If you want more women in your workforce

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If you want more women in your workforce

Universities and research institutions around the world agree that diversity in their laboratories and departments is important not only for fostering innovation and diverse perspectives in research, but also for recruiting women candidates and others from marginalized backgrounds. is.

We are four female researchers who have applied for faculty positions in computer science, electrical and computer engineering, information science, cognitive science, public health, public policy and statistics in the past five years. Collectively, we have sought over 130 faculty jobs and conducted interviews for over 50.

We focus here on our experiences as women, but what we faced in the job market was also influenced by our racial and other identities – so we stress the importance of creating a department that caters to all backgrounds. welcomes people. Our suggestions are a part of a broader vision of diversifying the education world.

Here we learned how departments and institutions can best communicate that they are welcoming to women and other marginalized and underrepresented groups.

Create speaking opportunities for candidates at your university before they hit the job market.

Inviting candidates to chat before applying for a position may encourage them to visit institutions they might not have otherwise considered. Before we graduated, many universities flew in for a day to each of us to give a speech and meet with their faculty members. We were always more excited after visiting the university, and ended up applying for several.

When the department funds these trips, it reduces the socio-economic disparities among potential candidates. In the age of COVID-19, many things are being done remotely, minimizing the cost of inviting a candidate to give one. Think roughly about who you can invite, and to avoid bias, consider creating specific schedules to which candidates can apply.

Talk to your faculty members about etiquette for interviewing candidates

Remind them to keep track of time: Power dynamics may cause a candidate to feel uncomfortable cutting off the interviewer in a long-running meeting. Encourage interviewers to think before speaking. A job interview is a high-stress situation for the candidate, perhaps especially for women: We are alone with a stranger in a small space, there is a power imbalance and comments can easily be misunderstood.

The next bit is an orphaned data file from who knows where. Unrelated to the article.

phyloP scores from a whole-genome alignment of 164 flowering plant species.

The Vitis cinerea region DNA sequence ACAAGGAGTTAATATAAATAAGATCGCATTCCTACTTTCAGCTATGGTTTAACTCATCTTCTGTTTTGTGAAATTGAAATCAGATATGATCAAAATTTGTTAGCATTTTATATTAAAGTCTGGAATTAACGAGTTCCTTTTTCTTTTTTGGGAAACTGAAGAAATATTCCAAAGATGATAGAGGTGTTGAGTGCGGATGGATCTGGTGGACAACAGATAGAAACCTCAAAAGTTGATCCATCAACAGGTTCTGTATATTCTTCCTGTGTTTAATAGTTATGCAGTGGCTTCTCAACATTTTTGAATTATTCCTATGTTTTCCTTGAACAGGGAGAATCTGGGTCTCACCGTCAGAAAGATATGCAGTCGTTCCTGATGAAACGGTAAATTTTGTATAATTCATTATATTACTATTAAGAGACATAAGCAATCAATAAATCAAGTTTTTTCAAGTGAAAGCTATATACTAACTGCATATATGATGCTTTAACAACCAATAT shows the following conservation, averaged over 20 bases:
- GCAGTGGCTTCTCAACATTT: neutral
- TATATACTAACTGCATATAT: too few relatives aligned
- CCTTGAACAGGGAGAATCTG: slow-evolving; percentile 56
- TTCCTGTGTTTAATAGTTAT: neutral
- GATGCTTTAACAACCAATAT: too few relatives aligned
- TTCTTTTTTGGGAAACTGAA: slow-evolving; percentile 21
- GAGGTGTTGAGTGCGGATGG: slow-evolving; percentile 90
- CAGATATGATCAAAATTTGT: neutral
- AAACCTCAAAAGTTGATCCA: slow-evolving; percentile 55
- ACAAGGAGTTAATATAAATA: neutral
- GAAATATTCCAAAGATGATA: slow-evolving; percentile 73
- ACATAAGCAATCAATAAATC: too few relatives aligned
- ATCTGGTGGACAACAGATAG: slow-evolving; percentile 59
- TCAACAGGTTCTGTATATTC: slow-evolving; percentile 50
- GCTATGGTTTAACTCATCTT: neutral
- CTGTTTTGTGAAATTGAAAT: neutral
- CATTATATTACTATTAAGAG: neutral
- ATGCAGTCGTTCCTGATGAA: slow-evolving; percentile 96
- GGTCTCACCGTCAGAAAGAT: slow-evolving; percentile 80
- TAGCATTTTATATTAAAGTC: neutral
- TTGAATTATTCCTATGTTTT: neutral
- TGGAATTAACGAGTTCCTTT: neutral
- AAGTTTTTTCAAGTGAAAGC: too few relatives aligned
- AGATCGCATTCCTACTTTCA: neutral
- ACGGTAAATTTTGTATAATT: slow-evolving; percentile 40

To list a few real-life examples, let's not discuss a high-profile gender-related scandal; Do not inquire about a candidate's marital status or ask personal questions that are illegal in some countries, including the United States; Do not graphically describe sexual assault or make jokes or comments that may be sexist, racist or otherwise discriminatory.

If you see or hear someone speaking or acting inappropriately during an interview or job talk, take action.
Our interviews were mostly positive, but each of us experienced inappropriate events. Others describe worse situations, ranging from unwelcome sexual comments to hearing blasphemy from female faculty members or students.

If you are attending such an interview and notice inappropriate remarks or behavior from a colleague, your response tells the candidate whether or not that behavior is acceptable in your department. Addressing the behavior directly is the most powerful indication that it is not. If you are not comfortable speaking at this time, make it clear to the candidate in a private e-mail or conversation that you do not support such actions.

Be wary of making unsolicited remarks to the candidate about how much you value gender diversity.
If a candidate specifically asks, it's fine to talk about gender issues and summarize your department's efforts around diversity. But diversifying out of the blue is often ineffective—especially if you're a cisgender guy.

Diversity can also backfire. If you are clumsy about it, you can convince the candidate that you know nothing about the issue. Or you can make them wonder if you just see them as 'candidates of diversity'. Don't tell the person you're interviewing that you're very excited about them because they're a woman, or that they were selected for the interview because of their gender identity.

There are exceptions to this rule. One is if your university has taken unusual and concrete steps to help women. During an interview, one of us scheduled a meeting with chemical engineer Malancha Gupta, a faculty member at the University of Southern California (USC)'s computer-science department in Los Angeles, who studied women in USC's science and engineering program. helped to run. He also supported the university's influential efforts to support gender diversity.
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